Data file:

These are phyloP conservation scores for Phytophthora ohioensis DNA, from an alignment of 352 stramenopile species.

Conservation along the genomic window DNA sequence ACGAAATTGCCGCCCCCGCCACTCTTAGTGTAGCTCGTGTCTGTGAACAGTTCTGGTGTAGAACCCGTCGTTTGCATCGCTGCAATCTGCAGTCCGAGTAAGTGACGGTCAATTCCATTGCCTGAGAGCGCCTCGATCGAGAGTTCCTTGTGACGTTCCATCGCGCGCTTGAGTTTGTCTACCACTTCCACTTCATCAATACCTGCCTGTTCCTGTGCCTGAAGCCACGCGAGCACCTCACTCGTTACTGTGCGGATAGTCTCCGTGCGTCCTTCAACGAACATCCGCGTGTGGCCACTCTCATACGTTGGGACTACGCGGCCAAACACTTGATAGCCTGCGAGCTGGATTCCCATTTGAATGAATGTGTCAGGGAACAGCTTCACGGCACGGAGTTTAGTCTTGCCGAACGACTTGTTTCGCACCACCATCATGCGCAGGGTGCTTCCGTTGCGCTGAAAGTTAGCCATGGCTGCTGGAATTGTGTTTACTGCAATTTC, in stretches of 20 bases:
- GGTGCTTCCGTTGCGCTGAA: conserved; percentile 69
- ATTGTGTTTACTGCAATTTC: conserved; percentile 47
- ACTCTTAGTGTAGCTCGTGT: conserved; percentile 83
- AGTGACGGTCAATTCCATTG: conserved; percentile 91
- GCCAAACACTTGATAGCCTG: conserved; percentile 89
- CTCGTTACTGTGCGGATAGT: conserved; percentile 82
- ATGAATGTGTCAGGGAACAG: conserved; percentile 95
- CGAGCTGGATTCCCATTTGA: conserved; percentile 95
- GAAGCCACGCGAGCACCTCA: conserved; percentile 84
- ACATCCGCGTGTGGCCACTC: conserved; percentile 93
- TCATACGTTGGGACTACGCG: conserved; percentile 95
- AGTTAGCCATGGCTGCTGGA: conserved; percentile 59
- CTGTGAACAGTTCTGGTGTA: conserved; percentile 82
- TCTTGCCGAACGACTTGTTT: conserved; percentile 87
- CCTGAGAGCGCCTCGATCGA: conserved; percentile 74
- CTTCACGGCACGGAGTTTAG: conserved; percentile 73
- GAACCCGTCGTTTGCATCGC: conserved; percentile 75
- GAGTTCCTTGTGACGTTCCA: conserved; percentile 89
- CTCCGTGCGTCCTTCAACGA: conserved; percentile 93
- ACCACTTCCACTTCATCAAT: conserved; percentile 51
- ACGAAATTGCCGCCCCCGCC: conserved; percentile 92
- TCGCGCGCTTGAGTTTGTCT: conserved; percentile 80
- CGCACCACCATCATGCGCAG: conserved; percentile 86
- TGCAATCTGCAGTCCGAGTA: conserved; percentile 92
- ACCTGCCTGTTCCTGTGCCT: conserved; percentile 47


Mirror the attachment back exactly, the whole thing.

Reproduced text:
These are phyloP conservation scores for Phytophthora ohioensis DNA, from an alignment of 352 stramenopile species.

Conservation along the genomic window DNA sequence ACGAAATTGCCGCCCCCGCCACTCTTAGTGTAGCTCGTGTCTGTGAACAGTTCTGGTGTAGAACCCGTCGTTTGCATCGCTGCAATCTGCAGTCCGAGTAAGTGACGGTCAATTCCATTGCCTGAGAGCGCCTCGATCGAGAGTTCCTTGTGACGTTCCATCGCGCGCTTGAGTTTGTCTACCACTTCCACTTCATCAATACCTGCCTGTTCCTGTGCCTGAAGCCACGCGAGCACCTCACTCGTTACTGTGCGGATAGTCTCCGTGCGTCCTTCAACGAACATCCGCGTGTGGCCACTCTCATACGTTGGGACTACGCGGCCAAACACTTGATAGCCTGCGAGCTGGATTCCCATTTGAATGAATGTGTCAGGGAACAGCTTCACGGCACGGAGTTTAGTCTTGCCGAACGACTTGTTTCGCACCACCATCATGCGCAGGGTGCTTCCGTTGCGCTGAAAGTTAGCCATGGCTGCTGGAATTGTGTTTACTGCAATTTC, in stretches of 20 bases:
- GGTGCTTCCGTTGCGCTGAA: conserved; percentile 69
- ATTGTGTTTACTGCAATTTC: conserved; percentile 47
- ACTCTTAGTGTAGCTCGTGT: conserved; percentile 83
- AGTGACGGTCAATTCCATTG: conserved; percentile 91
- GCCAAACACTTGATAGCCTG: conserved; percentile 89
- CTCGTTACTGTGCGGATAGT: conserved; percentile 82
- ATGAATGTGTCAGGGAACAG: conserved; percentile 95
- CGAGCTGGATTCCCATTTGA: conserved; percentile 95
- GAAGCCACGCGAGCACCTCA: conserved; percentile 84
- ACATCCGCGTGTGGCCACTC: conserved; percentile 93
- TCATACGTTGGGACTACGCG: conserved; percentile 95
- AGTTAGCCATGGCTGCTGGA: conserved; percentile 59
- CTGTGAACAGTTCTGGTGTA: conserved; percentile 82
- TCTTGCCGAACGACTTGTTT: conserved; percentile 87
- CCTGAGAGCGCCTCGATCGA: conserved; percentile 74
- CTTCACGGCACGGAGTTTAG: conserved; percentile 73
- GAACCCGTCGTTTGCATCGC: conserved; percentile 75
- GAGTTCCTTGTGACGTTCCA: conserved; percentile 89
- CTCCGTGCGTCCTTCAACGA: conserved; percentile 93
- ACCACTTCCACTTCATCAAT: conserved; percentile 51
- ACGAAATTGCCGCCCCCGCC: conserved; percentile 92
- TCGCGCGCTTGAGTTTGTCT: conserved; percentile 80
- CGCACCACCATCATGCGCAG: conserved; percentile 86
- TGCAATCTGCAGTCCGAGTA: conserved; percentile 92
- ACCTGCCTGTTCCTGTGCCT: conserved; percentile 47